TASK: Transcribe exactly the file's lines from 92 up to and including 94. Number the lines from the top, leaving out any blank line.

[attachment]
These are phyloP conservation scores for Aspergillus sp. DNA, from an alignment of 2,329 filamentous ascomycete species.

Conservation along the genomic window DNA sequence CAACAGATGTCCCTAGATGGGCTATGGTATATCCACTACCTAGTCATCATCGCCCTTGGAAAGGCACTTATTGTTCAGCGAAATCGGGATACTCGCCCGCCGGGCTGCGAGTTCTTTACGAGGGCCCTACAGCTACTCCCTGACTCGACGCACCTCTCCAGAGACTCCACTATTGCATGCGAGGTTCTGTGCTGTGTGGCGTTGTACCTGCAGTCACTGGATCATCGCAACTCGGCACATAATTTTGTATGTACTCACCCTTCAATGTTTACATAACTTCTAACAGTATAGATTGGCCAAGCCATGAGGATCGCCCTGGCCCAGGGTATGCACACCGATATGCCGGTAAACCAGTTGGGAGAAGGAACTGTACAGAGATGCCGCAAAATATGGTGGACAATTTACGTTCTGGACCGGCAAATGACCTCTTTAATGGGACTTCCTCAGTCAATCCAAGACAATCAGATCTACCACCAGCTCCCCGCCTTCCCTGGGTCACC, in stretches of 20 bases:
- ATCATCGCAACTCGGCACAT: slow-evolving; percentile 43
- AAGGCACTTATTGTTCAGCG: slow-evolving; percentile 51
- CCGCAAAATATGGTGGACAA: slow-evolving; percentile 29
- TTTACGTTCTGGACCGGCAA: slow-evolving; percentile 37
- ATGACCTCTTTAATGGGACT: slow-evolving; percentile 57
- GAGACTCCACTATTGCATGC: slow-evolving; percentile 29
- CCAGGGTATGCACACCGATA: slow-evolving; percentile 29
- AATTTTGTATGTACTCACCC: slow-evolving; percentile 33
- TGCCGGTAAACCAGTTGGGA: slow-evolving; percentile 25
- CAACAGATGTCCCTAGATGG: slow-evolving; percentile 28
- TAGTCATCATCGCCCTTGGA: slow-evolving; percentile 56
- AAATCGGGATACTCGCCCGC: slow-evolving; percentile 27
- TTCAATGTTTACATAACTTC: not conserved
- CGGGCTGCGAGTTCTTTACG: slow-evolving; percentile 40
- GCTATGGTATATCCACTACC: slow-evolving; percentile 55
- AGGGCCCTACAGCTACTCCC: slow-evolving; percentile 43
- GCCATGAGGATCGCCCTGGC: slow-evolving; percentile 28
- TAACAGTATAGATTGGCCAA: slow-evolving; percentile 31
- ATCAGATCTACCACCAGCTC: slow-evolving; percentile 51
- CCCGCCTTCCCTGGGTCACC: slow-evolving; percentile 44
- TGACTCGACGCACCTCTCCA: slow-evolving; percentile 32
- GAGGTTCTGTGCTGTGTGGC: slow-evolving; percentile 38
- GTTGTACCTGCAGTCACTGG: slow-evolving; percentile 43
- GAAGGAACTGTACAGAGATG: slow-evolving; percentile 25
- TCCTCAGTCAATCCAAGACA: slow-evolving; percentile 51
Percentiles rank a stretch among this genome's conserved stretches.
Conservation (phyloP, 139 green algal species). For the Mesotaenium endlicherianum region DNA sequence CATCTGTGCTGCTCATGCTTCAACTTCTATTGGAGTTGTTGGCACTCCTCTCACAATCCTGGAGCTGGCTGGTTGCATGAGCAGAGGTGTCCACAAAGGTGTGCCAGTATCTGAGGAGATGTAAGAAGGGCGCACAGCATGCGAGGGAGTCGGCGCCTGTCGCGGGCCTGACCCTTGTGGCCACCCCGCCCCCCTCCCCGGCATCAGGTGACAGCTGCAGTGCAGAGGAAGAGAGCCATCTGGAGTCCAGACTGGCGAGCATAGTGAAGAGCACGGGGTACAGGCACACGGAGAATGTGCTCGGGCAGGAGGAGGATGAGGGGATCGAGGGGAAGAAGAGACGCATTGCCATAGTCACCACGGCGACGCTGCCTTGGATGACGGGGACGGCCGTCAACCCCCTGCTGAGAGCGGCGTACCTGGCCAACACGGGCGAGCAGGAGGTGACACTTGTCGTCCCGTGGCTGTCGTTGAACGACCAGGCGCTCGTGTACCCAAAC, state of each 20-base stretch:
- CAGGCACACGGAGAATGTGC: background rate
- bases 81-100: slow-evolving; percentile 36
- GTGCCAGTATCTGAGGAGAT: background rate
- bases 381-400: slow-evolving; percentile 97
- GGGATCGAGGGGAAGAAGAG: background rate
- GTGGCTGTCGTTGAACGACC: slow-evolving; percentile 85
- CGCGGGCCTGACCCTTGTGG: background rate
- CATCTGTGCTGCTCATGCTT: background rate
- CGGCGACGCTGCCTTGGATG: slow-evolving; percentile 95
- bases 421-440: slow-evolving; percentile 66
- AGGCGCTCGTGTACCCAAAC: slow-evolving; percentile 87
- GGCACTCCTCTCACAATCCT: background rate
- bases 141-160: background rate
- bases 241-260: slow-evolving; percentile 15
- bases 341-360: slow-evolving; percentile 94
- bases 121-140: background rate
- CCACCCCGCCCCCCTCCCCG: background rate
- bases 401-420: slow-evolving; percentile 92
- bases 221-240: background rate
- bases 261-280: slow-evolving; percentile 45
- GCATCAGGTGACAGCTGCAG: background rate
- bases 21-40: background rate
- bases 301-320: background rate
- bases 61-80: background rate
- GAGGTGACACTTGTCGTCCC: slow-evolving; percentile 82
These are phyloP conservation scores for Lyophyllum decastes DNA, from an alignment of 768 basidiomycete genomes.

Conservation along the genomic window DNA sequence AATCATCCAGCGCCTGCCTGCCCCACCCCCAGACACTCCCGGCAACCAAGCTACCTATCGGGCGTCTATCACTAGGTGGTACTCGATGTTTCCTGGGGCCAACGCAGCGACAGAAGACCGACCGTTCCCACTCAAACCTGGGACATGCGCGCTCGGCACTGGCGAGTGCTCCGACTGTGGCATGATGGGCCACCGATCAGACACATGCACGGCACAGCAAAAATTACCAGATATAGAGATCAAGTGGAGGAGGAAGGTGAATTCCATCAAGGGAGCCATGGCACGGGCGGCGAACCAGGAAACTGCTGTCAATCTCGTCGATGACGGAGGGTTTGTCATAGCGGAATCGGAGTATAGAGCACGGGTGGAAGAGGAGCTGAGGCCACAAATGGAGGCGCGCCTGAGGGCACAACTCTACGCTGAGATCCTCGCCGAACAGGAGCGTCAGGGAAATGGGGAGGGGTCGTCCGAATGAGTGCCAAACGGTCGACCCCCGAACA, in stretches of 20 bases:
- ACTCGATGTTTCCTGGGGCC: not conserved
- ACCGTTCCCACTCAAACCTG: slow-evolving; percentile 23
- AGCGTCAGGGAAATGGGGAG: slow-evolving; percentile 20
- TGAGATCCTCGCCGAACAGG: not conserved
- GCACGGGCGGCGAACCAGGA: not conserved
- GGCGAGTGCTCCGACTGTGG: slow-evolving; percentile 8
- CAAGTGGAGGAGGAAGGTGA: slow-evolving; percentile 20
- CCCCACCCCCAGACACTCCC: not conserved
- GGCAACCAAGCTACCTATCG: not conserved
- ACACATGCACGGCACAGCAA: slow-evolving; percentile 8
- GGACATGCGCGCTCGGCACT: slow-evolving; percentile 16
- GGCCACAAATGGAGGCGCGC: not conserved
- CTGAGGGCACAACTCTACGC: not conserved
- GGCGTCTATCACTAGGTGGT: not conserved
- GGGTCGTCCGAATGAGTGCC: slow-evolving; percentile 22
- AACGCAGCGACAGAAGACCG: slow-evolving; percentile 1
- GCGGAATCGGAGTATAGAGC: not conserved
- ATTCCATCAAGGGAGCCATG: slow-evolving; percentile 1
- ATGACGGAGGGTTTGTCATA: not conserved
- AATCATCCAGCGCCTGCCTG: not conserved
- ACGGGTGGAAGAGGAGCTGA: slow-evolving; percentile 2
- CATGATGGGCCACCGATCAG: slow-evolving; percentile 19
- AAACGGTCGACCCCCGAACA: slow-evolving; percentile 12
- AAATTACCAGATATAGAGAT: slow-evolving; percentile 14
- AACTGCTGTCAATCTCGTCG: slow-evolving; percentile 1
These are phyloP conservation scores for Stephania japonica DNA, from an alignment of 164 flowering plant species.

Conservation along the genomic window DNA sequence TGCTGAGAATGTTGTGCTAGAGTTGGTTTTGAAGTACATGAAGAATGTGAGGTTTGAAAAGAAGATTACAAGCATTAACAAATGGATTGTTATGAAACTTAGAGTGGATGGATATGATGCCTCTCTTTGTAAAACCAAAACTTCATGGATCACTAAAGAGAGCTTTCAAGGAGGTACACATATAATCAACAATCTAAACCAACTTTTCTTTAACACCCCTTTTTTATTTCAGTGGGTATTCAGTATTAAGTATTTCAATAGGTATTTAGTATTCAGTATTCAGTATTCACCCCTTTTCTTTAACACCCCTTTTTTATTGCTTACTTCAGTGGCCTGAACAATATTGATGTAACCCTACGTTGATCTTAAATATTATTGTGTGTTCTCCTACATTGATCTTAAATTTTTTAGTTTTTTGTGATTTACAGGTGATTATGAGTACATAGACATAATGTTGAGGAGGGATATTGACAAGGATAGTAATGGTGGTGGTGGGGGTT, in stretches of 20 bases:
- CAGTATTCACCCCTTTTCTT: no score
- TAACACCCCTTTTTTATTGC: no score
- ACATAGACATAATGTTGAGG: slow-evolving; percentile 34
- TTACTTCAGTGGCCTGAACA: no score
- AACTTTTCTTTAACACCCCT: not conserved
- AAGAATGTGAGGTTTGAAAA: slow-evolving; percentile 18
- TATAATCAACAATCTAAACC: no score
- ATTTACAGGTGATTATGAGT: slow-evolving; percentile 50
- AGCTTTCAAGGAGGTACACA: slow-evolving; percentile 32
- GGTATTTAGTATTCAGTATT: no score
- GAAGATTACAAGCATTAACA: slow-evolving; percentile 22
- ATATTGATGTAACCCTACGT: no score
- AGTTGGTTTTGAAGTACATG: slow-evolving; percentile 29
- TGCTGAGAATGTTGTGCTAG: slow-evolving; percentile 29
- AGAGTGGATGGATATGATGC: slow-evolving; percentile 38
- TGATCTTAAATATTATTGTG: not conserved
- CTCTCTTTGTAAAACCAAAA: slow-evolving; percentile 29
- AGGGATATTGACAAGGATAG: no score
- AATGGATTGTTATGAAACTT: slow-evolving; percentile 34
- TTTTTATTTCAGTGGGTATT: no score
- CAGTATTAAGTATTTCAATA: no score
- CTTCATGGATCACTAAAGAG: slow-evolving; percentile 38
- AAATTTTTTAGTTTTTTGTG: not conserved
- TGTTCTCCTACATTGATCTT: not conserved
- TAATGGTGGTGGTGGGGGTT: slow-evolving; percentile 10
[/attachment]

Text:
- AGCTTTCAAGGAGGTACACA: slow-evolving; percentile 32
- GGTATTTAGTATTCAGTATT: no score
- GAAGATTACAAGCATTAACA: slow-evolving; percentile 22